Mandatory keyword. A rule must be defined for each classification name. The minimum clearance, minimum sensitivity label, and minimum protect as classification must be defined.
Optional keyword.

For all the required sections, the keywords in the preceding table must be present, but not all of the sections must have definitions. For example, a label_encodings file with only CLASSIFICATIONS and ACCREDITATION RANGE definitions is valid.

Word Order Requirements

The order in which words are configured for sensitivity labels and clearances is not enforced. However, the order is important when setting up relationships between words. By convention, the WORDS in the SENSITIVITY LABELS section are arranged in increasing order of importance.

For the effect of word order, see Specifying Channels of Chapter 4, Labeling Printer Output (Tasks). Detailed information is provided in Compartmented Mode Workstation Labeling: Encodings Format.

If a compartment word is defined for one type of label (by assigning the compartment word to one or more bits) in the label_encodings file, then the same bits must be assigned to a word in the definition of the other types of labels. While all types of labels use the same classification names, the words that are used for each type of label can be different. The words can be different even when they are encoded with the same bits and literally refer to the same thing. Clearance labels can allow combinations of words that have been disallowed in the definitions for sensitivity labels words.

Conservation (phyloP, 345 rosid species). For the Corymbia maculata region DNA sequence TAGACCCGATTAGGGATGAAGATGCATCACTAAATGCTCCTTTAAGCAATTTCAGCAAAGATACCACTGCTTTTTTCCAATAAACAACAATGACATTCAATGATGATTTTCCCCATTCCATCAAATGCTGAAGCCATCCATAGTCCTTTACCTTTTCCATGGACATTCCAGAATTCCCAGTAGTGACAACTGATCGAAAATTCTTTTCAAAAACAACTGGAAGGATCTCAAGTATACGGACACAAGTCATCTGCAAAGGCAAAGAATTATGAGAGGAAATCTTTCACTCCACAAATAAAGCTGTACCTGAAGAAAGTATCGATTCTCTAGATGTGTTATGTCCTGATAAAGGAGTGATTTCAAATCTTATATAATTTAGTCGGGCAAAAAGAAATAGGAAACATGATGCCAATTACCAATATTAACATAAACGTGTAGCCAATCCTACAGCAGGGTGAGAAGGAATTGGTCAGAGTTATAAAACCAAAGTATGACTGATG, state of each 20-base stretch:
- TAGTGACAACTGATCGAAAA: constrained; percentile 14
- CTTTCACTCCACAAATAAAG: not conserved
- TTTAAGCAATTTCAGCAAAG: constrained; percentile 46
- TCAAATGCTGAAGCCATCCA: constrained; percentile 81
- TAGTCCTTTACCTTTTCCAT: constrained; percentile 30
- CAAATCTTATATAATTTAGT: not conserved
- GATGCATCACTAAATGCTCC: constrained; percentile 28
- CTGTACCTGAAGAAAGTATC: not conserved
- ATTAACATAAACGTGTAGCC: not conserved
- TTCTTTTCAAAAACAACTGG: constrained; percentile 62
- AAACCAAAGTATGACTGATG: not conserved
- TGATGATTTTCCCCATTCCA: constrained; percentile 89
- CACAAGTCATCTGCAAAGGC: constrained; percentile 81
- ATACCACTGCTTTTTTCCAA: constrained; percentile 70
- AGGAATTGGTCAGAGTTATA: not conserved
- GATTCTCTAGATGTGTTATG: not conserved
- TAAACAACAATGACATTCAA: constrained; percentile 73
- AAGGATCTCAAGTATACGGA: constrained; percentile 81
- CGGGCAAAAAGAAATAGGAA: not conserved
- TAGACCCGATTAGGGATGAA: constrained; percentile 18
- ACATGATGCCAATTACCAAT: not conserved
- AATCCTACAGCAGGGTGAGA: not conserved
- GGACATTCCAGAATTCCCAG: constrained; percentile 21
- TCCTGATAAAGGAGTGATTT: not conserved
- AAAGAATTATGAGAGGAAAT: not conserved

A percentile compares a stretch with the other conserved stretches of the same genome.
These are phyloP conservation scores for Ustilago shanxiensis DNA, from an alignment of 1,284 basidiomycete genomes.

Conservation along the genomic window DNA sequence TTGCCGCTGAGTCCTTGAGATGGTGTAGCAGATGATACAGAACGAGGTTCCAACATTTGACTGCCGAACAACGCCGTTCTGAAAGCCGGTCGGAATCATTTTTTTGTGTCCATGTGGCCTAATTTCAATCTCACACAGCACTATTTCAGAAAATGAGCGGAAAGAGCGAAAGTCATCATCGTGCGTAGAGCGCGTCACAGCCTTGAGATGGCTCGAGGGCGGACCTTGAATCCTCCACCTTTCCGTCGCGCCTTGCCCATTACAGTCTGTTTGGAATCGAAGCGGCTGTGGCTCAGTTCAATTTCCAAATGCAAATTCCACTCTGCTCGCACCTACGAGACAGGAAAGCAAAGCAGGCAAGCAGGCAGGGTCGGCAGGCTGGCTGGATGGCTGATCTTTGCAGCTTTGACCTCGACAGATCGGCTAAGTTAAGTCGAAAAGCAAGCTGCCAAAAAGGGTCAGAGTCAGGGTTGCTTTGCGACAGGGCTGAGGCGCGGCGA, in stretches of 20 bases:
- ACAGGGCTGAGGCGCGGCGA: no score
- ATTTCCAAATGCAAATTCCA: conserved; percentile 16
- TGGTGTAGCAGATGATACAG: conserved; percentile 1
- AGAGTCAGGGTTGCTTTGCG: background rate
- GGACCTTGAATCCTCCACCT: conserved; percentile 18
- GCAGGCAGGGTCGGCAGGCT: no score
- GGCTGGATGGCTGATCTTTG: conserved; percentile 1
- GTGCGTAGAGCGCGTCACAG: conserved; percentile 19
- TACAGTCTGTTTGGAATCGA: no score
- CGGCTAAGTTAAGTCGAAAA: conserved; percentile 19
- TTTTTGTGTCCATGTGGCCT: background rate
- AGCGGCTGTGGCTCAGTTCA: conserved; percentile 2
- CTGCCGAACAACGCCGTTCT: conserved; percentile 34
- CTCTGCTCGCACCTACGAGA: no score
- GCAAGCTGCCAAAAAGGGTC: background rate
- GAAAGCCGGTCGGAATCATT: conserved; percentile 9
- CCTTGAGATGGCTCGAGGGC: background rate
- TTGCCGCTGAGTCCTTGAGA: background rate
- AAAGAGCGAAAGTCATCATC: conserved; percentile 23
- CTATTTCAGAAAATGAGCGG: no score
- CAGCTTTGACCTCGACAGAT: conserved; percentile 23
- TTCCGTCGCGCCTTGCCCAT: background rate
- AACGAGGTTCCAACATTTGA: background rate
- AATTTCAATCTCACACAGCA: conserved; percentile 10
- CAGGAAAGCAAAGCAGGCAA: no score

Classification Name Syntax

The classification is the hierarchical portion of a label. Each label has one and only one classification. A site can define up to 255 classifications. An integer value from 1 to 255 can be assigned to a classification in the label_encodings file. The value 0 is reserved for the ADMIN_LOW administrative label. The value 32,767 is reserved for the ADMIN_HIGH administrative label. For an illustration, see Figure 1-2.

Classifications are defined once for clearances and for sensitivity labels in the CLASSIFICATIONS section of the label_encodings file.

A classification with a higher value dominates a classification with a lower value. The following table shows two sets of label names that are assigned the same values in different encodings files. The left column shows sample sensitivity labels from the label_encodings.example file. The middle column shows labels from the label_encodings.gfi.multi file. A label with the Registered or Top Secret classification, with a value of 6, dominates the labels that are listed in its column.

Commercial Example
U.S. Government Example
Top Secret
Need to Know